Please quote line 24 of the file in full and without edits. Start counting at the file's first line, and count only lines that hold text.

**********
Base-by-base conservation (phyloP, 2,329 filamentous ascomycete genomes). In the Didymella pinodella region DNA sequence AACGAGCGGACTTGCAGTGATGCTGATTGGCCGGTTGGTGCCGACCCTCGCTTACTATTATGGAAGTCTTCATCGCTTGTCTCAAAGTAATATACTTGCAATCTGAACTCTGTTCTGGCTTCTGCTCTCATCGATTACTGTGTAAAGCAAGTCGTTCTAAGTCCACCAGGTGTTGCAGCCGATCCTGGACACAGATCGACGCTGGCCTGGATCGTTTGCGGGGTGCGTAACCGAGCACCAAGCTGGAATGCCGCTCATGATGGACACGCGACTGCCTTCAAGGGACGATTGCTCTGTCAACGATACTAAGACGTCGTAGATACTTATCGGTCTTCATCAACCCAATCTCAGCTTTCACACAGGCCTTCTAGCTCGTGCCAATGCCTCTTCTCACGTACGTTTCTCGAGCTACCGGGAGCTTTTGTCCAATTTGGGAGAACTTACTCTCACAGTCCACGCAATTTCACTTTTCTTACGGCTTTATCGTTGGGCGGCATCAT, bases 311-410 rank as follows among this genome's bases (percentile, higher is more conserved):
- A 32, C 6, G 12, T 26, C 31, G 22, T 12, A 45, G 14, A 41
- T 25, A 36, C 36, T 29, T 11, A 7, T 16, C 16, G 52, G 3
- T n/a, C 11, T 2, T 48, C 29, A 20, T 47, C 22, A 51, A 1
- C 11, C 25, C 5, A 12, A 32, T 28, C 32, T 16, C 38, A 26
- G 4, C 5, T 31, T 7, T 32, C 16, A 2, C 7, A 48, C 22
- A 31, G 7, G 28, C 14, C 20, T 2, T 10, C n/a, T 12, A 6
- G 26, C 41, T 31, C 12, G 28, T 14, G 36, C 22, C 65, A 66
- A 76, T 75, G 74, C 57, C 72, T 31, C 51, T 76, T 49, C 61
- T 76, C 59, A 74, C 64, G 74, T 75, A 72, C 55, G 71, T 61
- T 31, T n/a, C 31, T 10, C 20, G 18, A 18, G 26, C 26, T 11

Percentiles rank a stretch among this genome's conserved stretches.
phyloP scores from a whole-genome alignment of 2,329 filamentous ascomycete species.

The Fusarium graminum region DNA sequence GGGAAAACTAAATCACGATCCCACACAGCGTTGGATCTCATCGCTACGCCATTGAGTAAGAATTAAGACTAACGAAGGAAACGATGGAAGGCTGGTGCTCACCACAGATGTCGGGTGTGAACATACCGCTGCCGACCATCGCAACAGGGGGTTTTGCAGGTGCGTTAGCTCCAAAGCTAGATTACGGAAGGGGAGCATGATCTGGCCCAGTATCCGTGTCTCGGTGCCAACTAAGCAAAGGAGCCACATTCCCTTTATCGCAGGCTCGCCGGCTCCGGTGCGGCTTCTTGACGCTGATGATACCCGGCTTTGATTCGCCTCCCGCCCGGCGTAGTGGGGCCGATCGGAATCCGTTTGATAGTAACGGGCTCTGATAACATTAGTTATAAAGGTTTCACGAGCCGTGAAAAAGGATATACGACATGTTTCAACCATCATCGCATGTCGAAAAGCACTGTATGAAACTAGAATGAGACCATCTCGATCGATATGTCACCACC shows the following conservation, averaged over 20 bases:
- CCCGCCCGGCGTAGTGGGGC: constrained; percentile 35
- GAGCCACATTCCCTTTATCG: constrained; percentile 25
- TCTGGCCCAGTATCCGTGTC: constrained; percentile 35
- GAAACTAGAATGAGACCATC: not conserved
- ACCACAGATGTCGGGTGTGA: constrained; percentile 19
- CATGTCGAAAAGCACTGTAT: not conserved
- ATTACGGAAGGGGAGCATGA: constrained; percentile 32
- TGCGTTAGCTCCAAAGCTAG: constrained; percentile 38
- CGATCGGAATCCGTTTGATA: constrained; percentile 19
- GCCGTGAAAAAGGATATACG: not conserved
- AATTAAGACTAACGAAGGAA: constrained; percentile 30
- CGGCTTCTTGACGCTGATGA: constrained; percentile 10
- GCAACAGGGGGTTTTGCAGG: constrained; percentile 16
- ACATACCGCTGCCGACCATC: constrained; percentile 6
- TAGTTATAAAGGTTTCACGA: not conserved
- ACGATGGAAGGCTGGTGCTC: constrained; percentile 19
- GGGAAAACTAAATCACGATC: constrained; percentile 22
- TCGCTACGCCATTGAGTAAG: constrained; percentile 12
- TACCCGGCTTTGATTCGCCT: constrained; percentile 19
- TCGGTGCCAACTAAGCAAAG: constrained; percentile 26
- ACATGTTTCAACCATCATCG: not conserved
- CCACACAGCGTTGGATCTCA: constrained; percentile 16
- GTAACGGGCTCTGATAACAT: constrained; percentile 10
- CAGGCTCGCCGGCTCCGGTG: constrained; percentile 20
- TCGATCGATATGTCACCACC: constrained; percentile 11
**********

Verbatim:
- GCCGTGAAAAAGGATATACG: not conserved